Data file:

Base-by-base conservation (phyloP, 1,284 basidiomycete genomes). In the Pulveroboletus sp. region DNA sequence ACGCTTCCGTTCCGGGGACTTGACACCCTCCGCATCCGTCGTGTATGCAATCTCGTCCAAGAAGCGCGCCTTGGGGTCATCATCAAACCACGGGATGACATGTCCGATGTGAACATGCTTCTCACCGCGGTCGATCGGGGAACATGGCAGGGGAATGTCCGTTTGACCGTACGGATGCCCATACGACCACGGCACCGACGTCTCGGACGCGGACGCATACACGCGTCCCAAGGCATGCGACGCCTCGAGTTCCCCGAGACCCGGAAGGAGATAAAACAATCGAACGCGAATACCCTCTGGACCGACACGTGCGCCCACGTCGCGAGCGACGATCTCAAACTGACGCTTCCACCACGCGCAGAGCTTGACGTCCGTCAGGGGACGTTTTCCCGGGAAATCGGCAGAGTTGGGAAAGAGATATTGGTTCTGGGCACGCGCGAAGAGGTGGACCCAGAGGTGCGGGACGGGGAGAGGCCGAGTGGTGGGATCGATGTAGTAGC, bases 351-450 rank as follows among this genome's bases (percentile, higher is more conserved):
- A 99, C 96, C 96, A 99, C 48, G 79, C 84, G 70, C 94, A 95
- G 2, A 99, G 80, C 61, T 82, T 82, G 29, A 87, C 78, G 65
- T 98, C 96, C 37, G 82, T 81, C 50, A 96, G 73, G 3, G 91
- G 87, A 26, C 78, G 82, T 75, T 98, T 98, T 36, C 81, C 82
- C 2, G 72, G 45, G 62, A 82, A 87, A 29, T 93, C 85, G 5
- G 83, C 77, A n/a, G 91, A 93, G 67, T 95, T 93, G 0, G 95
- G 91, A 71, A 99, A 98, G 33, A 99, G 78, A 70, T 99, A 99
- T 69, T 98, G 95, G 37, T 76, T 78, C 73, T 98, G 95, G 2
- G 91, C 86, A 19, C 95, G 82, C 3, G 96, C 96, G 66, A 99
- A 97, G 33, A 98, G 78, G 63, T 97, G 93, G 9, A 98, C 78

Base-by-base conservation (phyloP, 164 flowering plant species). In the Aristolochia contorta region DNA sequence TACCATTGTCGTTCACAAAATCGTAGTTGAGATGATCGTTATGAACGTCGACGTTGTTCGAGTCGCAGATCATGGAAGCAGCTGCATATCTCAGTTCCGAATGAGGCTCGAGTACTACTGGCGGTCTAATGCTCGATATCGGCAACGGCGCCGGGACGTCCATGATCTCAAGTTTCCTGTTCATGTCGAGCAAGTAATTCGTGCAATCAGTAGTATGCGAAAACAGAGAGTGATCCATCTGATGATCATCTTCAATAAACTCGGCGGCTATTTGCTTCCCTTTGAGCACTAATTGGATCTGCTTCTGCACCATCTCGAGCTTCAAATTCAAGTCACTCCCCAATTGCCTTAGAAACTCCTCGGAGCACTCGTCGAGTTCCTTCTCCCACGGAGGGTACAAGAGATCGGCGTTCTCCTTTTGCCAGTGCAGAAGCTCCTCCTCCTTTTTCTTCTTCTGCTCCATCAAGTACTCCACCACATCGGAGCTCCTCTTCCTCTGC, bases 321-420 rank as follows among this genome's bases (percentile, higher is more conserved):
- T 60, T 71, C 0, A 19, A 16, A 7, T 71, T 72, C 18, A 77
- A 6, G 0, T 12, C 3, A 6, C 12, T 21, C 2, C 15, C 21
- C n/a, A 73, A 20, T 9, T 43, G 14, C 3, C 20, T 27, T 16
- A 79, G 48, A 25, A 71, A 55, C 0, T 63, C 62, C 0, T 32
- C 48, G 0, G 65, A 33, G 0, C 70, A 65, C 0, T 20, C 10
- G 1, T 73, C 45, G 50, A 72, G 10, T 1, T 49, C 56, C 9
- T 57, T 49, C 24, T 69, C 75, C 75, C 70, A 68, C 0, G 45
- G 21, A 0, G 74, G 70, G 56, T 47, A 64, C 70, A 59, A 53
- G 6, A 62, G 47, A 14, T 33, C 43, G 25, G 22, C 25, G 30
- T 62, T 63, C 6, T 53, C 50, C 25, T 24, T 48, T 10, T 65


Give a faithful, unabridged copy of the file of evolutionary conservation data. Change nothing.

Base-by-base conservation (phyloP, 1,284 basidiomycete genomes). In the Pulveroboletus sp. region DNA sequence ACGCTTCCGTTCCGGGGACTTGACACCCTCCGCATCCGTCGTGTATGCAATCTCGTCCAAGAAGCGCGCCTTGGGGTCATCATCAAACCACGGGATGACATGTCCGATGTGAACATGCTTCTCACCGCGGTCGATCGGGGAACATGGCAGGGGAATGTCCGTTTGACCGTACGGATGCCCATACGACCACGGCACCGACGTCTCGGACGCGGACGCATACACGCGTCCCAAGGCATGCGACGCCTCGAGTTCCCCGAGACCCGGAAGGAGATAAAACAATCGAACGCGAATACCCTCTGGACCGACACGTGCGCCCACGTCGCGAGCGACGATCTCAAACTGACGCTTCCACCACGCGCAGAGCTTGACGTCCGTCAGGGGACGTTTTCCCGGGAAATCGGCAGAGTTGGGAAAGAGATATTGGTTCTGGGCACGCGCGAAGAGGTGGACCCAGAGGTGCGGGACGGGGAGAGGCCGAGTGGTGGGATCGATGTAGTAGC, bases 351-450 rank as follows among this genome's bases (percentile, higher is more conserved):
- A 99, C 96, C 96, A 99, C 48, G 79, C 84, G 70, C 94, A 95
- G 2, A 99, G 80, C 61, T 82, T 82, G 29, A 87, C 78, G 65
- T 98, C 96, C 37, G 82, T 81, C 50, A 96, G 73, G 3, G 91
- G 87, A 26, C 78, G 82, T 75, T 98, T 98, T 36, C 81, C 82
- C 2, G 72, G 45, G 62, A 82, A 87, A 29, T 93, C 85, G 5
- G 83, C 77, A n/a, G 91, A 93, G 67, T 95, T 93, G 0, G 95
- G 91, A 71, A 99, A 98, G 33, A 99, G 78, A 70, T 99, A 99
- T 69, T 98, G 95, G 37, T 76, T 78, C 73, T 98, G 95, G 2
- G 91, C 86, A 19, C 95, G 82, C 3, G 96, C 96, G 66, A 99
- A 97, G 33, A 98, G 78, G 63, T 97, G 93, G 9, A 98, C 78

Base-by-base conservation (phyloP, 164 flowering plant species). In the Aristolochia contorta region DNA sequence TACCATTGTCGTTCACAAAATCGTAGTTGAGATGATCGTTATGAACGTCGACGTTGTTCGAGTCGCAGATCATGGAAGCAGCTGCATATCTCAGTTCCGAATGAGGCTCGAGTACTACTGGCGGTCTAATGCTCGATATCGGCAACGGCGCCGGGACGTCCATGATCTCAAGTTTCCTGTTCATGTCGAGCAAGTAATTCGTGCAATCAGTAGTATGCGAAAACAGAGAGTGATCCATCTGATGATCATCTTCAATAAACTCGGCGGCTATTTGCTTCCCTTTGAGCACTAATTGGATCTGCTTCTGCACCATCTCGAGCTTCAAATTCAAGTCACTCCCCAATTGCCTTAGAAACTCCTCGGAGCACTCGTCGAGTTCCTTCTCCCACGGAGGGTACAAGAGATCGGCGTTCTCCTTTTGCCAGTGCAGAAGCTCCTCCTCCTTTTTCTTCTTCTGCTCCATCAAGTACTCCACCACATCGGAGCTCCTCTTCCTCTGC, bases 321-420 rank as follows among this genome's bases (percentile, higher is more conserved):
- T 60, T 71, C 0, A 19, A 16, A 7, T 71, T 72, C 18, A 77
- A 6, G 0, T 12, C 3, A 6, C 12, T 21, C 2, C 15, C 21
- C n/a, A 73, A 20, T 9, T 43, G 14, C 3, C 20, T 27, T 16
- A 79, G 48, A 25, A 71, A 55, C 0, T 63, C 62, C 0, T 32
- C 48, G 0, G 65, A 33, G 0, C 70, A 65, C 0, T 20, C 10
- G 1, T 73, C 45, G 50, A 72, G 10, T 1, T 49, C 56, C 9
- T 57, T 49, C 24, T 69, C 75, C 75, C 70, A 68, C 0, G 45
- G 21, A 0, G 74, G 70, G 56, T 47, A 64, C 70, A 59, A 53
- G 6, A 62, G 47, A 14, T 33, C 43, G 25, G 22, C 25, G 30
- T 62, T 63, C 6, T 53, C 50, C 25, T 24, T 48, T 10, T 65